You can certainly see that today GUE is influencing some mainstream teaching and diving. Other agencies now place far more emphasis on neutral buoyancy training and practising skills midwater, rather than advocating trainee diver kneel on the bottom of the pool. This is a good thing. How are you going to learn good neutral buoyancy? By getting in the water and practising it! You cannot replace sheer in-water time.
This is not a cosy read, and the authors have not held back and issued some highly relevant if painful, advice.
‘Dive computers have a tendency to remove the diver’s experience, intelligence, and knowledge from both the planning and execution phases of the dive.’
Absolutely. I concur.
I have heard some horror stories where ill-educated divers have had a stop come up on their computer, and because they have not been taught about dive planning and computers properly, they have thought they have done something wrong. Their response? To instantly bolt for the surface and blow through the stop. Yeah, gods!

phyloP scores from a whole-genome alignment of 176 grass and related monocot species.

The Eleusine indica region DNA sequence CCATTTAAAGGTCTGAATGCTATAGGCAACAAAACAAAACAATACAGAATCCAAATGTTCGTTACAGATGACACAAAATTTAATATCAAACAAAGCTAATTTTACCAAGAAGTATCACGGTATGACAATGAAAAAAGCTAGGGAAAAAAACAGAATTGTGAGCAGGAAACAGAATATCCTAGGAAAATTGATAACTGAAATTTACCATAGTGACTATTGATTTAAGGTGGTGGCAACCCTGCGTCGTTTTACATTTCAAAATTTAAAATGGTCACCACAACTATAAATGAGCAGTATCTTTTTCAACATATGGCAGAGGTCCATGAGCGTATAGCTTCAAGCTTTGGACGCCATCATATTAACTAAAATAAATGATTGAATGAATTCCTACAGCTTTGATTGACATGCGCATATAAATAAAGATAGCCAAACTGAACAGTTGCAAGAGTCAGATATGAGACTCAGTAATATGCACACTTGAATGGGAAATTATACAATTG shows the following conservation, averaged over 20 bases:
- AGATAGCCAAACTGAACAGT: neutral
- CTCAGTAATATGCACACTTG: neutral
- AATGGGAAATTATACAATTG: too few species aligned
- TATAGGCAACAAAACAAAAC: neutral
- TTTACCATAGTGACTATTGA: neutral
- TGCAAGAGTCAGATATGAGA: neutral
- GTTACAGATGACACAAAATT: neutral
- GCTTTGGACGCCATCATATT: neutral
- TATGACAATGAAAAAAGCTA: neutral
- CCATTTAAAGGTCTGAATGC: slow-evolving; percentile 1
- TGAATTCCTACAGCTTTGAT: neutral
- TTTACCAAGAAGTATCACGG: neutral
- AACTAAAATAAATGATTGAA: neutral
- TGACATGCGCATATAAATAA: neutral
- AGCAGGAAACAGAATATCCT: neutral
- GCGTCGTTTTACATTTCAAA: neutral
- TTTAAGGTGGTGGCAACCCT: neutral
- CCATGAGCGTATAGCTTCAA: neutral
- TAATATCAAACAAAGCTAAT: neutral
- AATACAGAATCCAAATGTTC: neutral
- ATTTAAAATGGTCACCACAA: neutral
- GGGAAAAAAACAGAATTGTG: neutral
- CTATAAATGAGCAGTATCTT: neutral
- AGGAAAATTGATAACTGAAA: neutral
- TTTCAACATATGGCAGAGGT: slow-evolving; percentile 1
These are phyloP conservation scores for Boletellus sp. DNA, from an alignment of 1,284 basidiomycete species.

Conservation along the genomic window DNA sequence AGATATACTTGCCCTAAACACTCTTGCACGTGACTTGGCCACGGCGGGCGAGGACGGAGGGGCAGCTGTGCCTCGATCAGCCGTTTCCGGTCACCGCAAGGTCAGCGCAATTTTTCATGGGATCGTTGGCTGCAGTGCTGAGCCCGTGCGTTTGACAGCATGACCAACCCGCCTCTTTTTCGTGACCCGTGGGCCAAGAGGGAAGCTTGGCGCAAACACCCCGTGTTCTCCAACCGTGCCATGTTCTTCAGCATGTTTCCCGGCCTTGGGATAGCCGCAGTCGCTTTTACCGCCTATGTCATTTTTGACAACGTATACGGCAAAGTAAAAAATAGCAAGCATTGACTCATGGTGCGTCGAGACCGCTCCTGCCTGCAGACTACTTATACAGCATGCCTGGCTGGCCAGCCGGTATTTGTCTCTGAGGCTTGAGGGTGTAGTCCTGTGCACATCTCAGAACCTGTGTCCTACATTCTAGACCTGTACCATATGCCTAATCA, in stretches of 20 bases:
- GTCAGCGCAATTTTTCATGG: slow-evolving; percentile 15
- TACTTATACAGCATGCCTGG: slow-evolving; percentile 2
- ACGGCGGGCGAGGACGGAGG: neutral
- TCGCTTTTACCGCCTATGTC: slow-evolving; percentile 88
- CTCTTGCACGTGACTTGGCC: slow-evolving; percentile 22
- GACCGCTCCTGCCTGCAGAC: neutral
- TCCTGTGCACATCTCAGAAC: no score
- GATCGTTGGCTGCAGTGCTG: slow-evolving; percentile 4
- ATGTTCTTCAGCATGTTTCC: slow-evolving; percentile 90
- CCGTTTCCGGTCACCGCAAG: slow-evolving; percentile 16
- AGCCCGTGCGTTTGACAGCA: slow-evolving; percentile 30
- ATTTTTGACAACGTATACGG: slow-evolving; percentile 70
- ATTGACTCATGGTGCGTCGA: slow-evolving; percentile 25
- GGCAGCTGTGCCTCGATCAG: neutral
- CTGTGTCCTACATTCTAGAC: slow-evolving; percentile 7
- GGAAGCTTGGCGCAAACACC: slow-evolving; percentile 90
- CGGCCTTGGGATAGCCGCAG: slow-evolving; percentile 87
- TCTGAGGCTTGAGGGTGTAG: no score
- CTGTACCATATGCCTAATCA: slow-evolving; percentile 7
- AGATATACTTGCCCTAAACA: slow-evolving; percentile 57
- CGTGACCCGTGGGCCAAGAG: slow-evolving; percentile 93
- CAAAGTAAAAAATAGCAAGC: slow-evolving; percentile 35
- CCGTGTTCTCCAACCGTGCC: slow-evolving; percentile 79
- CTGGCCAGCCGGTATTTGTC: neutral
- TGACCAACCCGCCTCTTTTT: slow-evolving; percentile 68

The second kind of diver who will buy this book is the curious diver. And I sincerely hope it will be the ones that are asking a lot of questions on social media that are making my toes curl. I read these questions with some degree of concern because what is being asked should have already been taught, and I worry about some instructors’ quality and experience.
Again, the GUE book does not hold back, and similarly, I agree with their opinion.
‘Shortening the education process as a means of creating cheap classes does not foster a culture of accomplished divers.’
‘Why does the industry continue to promote the idea that diving requires little or no effort, no dedication, and no requirement to be proficient?’
We are reaping the results of cheap, short classes. Ill-trained divers venture on an open water dive and surface scared, and then stop diving because they think this is what scuba diving is all about, and it isn’t! No wonder we are seeing a non-diver enter our sport, do a course or two and give up about 12 to 18 months later.